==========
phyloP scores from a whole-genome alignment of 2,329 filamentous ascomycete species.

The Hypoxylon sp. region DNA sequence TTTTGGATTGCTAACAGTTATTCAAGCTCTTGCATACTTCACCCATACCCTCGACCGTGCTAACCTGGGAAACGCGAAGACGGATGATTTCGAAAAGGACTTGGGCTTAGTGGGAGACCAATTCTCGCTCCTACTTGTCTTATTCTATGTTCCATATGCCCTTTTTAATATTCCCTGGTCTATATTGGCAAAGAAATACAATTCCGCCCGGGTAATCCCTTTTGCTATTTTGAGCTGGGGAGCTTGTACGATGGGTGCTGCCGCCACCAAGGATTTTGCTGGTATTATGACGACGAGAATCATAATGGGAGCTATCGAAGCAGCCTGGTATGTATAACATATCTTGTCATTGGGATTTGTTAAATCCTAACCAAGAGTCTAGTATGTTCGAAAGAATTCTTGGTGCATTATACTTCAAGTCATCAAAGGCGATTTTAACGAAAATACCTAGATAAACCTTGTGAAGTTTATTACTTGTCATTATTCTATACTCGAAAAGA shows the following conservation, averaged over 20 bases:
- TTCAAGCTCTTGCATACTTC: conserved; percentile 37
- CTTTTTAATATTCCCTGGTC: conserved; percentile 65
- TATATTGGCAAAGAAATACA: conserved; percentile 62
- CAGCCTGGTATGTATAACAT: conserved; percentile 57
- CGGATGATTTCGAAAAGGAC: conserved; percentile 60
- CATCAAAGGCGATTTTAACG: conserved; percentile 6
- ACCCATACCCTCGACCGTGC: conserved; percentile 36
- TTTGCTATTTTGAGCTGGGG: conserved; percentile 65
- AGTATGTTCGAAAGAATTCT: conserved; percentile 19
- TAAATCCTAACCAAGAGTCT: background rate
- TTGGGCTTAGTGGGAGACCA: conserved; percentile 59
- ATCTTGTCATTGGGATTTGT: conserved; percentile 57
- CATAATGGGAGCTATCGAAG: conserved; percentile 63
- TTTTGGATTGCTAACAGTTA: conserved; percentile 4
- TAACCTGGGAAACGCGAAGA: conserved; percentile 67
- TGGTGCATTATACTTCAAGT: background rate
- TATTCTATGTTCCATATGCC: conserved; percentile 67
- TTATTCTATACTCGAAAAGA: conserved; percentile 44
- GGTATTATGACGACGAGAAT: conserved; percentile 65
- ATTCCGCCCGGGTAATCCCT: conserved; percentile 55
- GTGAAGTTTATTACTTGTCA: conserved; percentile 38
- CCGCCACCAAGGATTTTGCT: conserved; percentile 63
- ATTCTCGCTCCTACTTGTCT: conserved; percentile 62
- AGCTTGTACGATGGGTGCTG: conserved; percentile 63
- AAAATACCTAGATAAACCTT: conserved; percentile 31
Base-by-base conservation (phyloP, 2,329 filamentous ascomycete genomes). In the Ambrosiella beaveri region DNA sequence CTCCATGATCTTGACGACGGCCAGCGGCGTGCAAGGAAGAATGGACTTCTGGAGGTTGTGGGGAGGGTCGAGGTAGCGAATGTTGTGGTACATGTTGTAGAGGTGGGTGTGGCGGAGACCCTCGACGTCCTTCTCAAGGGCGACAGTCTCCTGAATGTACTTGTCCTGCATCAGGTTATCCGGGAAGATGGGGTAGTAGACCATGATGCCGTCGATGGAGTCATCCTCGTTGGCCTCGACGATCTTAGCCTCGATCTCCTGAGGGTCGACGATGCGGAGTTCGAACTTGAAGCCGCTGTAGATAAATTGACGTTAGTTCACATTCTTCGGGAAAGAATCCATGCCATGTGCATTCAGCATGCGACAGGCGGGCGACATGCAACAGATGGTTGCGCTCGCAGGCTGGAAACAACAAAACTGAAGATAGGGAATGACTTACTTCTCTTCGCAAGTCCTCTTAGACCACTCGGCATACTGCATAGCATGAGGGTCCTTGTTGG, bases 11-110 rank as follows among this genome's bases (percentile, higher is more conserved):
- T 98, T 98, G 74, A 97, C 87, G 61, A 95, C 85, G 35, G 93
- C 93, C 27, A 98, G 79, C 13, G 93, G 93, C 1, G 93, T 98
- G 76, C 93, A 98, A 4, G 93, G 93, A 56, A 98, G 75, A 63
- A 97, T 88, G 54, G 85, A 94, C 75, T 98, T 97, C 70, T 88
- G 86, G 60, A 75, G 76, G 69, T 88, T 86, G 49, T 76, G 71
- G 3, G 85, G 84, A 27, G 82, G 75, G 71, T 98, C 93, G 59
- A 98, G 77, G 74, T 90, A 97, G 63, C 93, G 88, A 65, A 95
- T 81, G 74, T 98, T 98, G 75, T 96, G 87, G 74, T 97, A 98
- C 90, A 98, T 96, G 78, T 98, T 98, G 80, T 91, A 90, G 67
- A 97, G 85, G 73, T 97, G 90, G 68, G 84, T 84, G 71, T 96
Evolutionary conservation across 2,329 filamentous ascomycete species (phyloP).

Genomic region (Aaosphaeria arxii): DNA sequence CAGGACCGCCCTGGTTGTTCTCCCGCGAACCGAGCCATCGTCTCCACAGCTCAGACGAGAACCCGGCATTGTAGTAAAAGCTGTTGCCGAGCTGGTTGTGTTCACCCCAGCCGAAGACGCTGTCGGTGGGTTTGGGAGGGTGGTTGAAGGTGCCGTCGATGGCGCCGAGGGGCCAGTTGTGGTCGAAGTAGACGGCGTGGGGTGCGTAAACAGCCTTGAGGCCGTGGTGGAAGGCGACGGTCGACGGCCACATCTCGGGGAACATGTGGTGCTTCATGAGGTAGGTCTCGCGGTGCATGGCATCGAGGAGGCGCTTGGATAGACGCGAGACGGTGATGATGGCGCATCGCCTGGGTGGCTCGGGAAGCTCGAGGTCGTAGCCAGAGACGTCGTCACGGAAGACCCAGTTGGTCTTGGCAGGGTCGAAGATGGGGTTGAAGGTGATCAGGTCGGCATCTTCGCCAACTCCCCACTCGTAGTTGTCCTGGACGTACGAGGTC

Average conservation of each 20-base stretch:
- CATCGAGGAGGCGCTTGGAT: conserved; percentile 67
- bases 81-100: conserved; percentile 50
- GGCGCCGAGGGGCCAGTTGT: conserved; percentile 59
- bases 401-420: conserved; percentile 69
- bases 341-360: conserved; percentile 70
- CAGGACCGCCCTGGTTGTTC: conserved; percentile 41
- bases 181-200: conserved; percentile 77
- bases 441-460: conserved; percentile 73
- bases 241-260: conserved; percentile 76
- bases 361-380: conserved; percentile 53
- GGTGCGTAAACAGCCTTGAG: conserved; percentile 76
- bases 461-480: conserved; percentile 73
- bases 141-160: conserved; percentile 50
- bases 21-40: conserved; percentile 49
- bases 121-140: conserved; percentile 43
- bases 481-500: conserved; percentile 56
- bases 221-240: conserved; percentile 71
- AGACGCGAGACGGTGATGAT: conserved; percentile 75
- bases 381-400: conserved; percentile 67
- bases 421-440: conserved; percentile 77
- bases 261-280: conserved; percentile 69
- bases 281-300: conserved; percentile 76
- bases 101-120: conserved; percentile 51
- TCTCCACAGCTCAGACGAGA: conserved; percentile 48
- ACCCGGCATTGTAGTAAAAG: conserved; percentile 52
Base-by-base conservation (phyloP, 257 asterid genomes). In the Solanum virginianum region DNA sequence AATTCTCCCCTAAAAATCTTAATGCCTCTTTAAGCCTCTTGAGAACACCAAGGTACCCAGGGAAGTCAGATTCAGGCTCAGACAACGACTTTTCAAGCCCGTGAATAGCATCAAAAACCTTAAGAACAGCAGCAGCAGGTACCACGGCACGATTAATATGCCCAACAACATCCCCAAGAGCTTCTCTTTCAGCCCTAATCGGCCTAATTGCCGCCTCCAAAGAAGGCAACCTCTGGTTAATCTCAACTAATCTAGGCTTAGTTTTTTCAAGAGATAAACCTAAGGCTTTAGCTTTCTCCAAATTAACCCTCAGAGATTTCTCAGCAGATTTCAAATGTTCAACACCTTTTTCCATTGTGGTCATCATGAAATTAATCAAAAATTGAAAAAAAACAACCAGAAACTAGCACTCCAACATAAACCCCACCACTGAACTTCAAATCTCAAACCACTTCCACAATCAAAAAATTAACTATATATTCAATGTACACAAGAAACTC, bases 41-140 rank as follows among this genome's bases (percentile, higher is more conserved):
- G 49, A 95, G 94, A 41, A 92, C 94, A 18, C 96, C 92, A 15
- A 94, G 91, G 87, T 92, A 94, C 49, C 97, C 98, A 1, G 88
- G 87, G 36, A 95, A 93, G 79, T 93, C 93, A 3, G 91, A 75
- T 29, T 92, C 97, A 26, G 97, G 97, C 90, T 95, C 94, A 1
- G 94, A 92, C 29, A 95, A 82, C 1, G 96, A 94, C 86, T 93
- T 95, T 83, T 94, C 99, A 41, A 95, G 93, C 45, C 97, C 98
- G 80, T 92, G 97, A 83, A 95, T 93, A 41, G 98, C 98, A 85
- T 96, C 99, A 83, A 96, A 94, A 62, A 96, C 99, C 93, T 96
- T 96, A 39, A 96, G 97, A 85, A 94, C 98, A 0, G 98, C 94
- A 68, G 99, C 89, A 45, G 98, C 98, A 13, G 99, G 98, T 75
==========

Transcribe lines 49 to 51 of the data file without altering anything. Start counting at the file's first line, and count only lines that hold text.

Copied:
- bases 441-460: conserved; percentile 73
- bases 241-260: conserved; percentile 76
- bases 361-380: conserved; percentile 53